New York Watches with Anticipation as Obama Becomes President

New York Watches with Anticipation as Obama Becomes President

In contrast to the elementary excitement at New York’s Democracy College Prep School–where everyone is excited just to be excited–the audience at the Schomburg Center for Research in Black Culture in Harlem awaits the arrival of Barack and Michelle Obama with sophisticated intellectualism mixed with the fervor of a heated football playoff game.

As the inaugural ceremonies begin, the audience boos Supreme Court Judge Clarence Thomas and greets Colin Powell with cool indifference, but erupts with applause upon the entrance of former president’s Jimmy Carter and William Clinton. And President George W. Bush’s entrance elicits a profane response.

“What I see here today and what I want to see here today is for something different to happen. This is what we’ve been longing for for so long. It is a chance for us to push for some very aggressive policies. It is a chance to put pressure on a president that wants to hear from us,” says Cheryll Greene, a fellow at Columbia University.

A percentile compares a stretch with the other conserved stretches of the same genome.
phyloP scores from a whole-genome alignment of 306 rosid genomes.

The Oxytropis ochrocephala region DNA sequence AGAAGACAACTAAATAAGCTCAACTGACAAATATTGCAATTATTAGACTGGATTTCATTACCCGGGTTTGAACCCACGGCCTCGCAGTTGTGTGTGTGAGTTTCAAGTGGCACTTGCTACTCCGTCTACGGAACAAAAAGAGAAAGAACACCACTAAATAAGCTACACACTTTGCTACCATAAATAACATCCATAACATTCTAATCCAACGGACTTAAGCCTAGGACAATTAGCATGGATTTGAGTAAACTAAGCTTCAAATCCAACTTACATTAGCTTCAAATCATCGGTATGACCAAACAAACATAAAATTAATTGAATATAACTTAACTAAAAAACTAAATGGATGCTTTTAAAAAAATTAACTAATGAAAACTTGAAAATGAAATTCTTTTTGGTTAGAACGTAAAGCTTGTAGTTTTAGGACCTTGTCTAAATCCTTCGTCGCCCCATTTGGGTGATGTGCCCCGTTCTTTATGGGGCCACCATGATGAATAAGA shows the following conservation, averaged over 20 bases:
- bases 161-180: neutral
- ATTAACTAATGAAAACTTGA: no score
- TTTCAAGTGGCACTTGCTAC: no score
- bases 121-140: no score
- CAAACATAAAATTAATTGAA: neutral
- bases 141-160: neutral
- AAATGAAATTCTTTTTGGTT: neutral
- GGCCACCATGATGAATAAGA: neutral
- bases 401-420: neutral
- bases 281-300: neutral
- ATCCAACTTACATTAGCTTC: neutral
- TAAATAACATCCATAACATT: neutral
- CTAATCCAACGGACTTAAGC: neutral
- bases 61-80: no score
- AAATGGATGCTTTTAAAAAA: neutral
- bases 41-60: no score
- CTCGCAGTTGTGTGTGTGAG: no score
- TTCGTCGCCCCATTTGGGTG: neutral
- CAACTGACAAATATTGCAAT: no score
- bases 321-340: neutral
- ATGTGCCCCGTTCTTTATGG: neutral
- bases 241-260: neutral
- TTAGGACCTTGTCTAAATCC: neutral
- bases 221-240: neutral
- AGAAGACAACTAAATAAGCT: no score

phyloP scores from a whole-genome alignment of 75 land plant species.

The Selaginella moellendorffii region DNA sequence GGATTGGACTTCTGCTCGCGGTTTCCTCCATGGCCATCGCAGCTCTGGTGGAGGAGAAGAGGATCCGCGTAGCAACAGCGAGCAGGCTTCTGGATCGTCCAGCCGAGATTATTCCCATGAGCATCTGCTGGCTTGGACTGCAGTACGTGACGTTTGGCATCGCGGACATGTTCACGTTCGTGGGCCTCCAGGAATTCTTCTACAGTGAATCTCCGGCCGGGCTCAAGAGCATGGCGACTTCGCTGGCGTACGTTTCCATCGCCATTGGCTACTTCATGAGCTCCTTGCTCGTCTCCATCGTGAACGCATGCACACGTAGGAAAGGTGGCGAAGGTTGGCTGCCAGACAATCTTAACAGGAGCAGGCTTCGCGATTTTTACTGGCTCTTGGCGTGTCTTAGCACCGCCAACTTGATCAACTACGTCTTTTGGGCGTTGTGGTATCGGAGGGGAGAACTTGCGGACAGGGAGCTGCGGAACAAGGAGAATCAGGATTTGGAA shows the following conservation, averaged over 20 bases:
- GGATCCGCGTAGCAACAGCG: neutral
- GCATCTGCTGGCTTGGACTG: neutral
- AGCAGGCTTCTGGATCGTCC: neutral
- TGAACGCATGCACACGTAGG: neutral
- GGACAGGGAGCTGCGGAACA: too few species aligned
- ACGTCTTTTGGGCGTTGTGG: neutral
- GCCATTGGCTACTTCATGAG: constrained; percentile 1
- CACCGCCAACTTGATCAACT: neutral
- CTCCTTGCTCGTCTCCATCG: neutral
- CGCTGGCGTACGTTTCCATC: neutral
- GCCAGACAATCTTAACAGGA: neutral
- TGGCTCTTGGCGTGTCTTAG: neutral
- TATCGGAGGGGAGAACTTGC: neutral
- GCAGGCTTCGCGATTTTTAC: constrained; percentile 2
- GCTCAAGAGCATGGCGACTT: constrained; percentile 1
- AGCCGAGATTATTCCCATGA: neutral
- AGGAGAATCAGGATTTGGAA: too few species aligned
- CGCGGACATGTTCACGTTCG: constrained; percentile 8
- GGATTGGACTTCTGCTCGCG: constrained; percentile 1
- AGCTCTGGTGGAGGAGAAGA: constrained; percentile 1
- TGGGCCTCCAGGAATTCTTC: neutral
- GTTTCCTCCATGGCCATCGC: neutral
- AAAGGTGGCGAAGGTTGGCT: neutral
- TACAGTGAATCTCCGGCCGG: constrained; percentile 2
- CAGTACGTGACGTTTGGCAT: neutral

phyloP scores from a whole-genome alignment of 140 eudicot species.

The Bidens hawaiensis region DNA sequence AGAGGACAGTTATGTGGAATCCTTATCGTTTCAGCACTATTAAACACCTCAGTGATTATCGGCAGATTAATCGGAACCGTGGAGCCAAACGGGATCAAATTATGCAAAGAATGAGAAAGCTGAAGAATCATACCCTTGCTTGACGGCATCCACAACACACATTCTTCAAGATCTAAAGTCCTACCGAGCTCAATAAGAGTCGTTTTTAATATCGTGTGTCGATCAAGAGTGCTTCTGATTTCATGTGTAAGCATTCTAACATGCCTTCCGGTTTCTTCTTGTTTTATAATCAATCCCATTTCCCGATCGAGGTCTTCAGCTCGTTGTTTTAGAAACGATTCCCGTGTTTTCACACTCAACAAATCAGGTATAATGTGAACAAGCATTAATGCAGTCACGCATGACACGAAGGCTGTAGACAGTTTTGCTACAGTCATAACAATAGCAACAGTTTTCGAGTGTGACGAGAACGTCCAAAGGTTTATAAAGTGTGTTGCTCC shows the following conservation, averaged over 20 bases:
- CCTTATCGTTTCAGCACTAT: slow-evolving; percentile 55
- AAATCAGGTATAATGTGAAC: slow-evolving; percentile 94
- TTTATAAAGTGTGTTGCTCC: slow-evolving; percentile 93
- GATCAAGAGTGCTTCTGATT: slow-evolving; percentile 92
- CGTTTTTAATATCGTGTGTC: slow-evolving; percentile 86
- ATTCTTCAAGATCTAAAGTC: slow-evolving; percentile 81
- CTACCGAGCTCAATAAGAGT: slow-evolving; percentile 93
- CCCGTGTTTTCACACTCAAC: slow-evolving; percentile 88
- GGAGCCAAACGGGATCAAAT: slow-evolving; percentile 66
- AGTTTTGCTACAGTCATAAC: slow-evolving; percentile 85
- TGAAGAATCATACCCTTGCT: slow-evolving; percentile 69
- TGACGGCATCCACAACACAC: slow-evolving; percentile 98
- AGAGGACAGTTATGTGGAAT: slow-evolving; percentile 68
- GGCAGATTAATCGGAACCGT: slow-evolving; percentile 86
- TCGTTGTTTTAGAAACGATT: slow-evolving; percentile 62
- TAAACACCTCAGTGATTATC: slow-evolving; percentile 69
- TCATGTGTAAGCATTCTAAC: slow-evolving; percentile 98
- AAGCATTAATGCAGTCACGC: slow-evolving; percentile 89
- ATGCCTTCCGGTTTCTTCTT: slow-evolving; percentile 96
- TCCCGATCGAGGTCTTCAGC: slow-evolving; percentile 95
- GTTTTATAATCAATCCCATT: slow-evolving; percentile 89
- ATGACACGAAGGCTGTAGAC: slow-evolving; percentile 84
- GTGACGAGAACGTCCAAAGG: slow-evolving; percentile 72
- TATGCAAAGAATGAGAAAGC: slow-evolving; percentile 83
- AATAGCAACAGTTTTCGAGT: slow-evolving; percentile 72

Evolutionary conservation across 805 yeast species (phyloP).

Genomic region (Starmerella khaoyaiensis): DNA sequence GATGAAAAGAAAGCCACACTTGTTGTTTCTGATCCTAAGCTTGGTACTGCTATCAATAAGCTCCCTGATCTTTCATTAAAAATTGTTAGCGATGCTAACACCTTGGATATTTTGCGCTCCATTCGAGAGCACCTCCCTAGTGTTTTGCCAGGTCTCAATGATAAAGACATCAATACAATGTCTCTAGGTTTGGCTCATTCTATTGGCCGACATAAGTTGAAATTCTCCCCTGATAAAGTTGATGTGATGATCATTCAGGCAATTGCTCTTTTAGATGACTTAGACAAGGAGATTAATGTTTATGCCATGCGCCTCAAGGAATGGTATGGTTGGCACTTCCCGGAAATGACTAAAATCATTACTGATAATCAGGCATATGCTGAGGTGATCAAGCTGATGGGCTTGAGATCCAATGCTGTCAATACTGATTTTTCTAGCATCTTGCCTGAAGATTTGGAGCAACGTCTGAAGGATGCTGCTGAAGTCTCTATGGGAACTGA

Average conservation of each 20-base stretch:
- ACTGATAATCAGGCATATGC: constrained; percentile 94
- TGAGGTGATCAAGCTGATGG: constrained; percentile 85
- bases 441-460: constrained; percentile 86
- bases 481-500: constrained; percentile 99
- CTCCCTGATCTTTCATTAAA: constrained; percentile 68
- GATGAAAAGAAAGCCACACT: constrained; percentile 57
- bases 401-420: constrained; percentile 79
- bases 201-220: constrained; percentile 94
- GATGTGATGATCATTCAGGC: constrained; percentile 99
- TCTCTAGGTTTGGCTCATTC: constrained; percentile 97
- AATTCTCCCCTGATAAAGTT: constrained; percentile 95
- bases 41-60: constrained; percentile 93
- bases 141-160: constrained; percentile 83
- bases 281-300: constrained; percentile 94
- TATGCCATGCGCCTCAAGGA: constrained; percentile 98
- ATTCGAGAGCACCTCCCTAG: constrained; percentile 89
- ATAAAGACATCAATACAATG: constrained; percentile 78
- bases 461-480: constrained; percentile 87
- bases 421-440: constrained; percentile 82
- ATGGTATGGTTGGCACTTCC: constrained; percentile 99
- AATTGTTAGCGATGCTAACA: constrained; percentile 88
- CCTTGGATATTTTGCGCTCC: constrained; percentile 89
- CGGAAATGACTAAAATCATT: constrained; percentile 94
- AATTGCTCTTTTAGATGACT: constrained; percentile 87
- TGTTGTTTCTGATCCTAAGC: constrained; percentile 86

This morning, Greene said a radio guest on New York’s WBAI radio show Democracy Now spoke about the enslaved individuals who built the Capitol and other buildings surrounding the inaugural proceedings. “The place where the Supreme Court stands was once where slave auctions took place,” Greene says. “It brings it together in a way that is extraordinary. Even if he doesn’t mention the history of the buildings in his speech. I think he expects us to mention it.”

Marcia A. Wade is a reporter at